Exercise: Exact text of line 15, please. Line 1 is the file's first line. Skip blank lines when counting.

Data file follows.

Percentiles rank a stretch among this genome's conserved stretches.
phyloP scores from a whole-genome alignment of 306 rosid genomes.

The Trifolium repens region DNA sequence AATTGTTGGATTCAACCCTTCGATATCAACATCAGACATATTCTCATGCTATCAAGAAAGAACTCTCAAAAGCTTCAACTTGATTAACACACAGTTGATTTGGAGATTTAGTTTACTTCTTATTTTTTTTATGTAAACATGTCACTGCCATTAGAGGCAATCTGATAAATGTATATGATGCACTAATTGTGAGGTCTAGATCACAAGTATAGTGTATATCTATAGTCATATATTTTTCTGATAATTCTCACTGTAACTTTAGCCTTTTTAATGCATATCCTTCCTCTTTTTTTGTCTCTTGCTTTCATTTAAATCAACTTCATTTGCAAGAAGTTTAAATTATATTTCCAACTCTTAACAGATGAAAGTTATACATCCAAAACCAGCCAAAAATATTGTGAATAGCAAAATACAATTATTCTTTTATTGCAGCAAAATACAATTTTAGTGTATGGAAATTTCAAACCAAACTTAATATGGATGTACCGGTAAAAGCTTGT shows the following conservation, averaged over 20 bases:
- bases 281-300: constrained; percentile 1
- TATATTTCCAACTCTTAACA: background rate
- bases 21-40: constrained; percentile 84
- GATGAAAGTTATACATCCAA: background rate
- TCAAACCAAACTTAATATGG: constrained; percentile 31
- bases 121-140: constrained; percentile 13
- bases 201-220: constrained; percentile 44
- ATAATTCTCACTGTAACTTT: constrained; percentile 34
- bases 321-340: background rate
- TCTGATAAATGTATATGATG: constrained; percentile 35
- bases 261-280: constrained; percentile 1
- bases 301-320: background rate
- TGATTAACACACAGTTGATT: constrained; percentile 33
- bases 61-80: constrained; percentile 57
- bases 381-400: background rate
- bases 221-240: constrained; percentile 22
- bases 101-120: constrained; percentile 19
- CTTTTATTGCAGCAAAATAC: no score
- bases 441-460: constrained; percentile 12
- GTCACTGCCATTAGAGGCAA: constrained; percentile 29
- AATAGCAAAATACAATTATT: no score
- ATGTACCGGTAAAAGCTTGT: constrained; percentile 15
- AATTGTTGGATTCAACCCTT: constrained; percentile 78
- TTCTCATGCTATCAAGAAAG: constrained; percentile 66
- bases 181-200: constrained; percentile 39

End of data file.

- bases 301-320: background rate